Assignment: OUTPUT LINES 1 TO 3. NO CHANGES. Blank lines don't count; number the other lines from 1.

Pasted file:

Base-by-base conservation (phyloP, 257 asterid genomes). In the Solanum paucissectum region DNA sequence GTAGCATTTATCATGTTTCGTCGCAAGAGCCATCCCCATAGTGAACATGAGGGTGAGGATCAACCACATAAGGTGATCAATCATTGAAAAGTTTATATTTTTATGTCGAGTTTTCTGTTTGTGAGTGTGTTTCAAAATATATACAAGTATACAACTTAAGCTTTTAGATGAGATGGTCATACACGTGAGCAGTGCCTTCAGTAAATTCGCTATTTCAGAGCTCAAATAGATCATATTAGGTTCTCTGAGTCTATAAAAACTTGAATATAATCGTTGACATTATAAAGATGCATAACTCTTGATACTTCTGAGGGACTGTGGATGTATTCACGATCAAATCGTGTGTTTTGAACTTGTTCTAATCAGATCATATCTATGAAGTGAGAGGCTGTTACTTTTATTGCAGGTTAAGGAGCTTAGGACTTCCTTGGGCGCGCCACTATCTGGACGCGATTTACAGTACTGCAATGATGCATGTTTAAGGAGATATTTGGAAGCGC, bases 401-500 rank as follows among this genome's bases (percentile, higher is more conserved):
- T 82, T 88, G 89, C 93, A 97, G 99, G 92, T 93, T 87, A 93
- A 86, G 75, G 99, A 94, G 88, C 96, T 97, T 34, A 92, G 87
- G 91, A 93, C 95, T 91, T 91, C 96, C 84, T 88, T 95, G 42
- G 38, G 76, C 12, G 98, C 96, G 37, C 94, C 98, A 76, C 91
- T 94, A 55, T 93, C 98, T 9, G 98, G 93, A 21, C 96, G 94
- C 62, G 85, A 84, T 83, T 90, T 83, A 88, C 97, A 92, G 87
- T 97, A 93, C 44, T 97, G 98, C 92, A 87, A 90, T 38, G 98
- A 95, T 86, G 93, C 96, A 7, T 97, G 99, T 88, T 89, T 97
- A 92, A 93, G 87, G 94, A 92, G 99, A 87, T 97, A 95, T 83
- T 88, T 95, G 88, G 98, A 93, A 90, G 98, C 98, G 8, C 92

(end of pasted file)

Base-by-base conservation (phyloP, 257 asterid genomes). In the Solanum paucissectum region DNA sequence GTAGCATTTATCATGTTTCGTCGCAAGAGCCATCCCCATAGTGAACATGAGGGTGAGGATCAACCACATAAGGTGATCAATCATTGAAAAGTTTATATTTTTATGTCGAGTTTTCTGTTTGTGAGTGTGTTTCAAAATATATACAAGTATACAACTTAAGCTTTTAGATGAGATGGTCATACACGTGAGCAGTGCCTTCAGTAAATTCGCTATTTCAGAGCTCAAATAGATCATATTAGGTTCTCTGAGTCTATAAAAACTTGAATATAATCGTTGACATTATAAAGATGCATAACTCTTGATACTTCTGAGGGACTGTGGATGTATTCACGATCAAATCGTGTGTTTTGAACTTGTTCTAATCAGATCATATCTATGAAGTGAGAGGCTGTTACTTTTATTGCAGGTTAAGGAGCTTAGGACTTCCTTGGGCGCGCCACTATCTGGACGCGATTTACAGTACTGCAATGATGCATGTTTAAGGAGATATTTGGAAGCGC, bases 401-500 rank as follows among this genome's bases (percentile, higher is more conserved):
- T 82, T 88, G 89, C 93, A 97, G 99, G 92, T 93, T 87, A 93
- A 86, G 75, G 99, A 94, G 88, C 96, T 97, T 34, A 92, G 87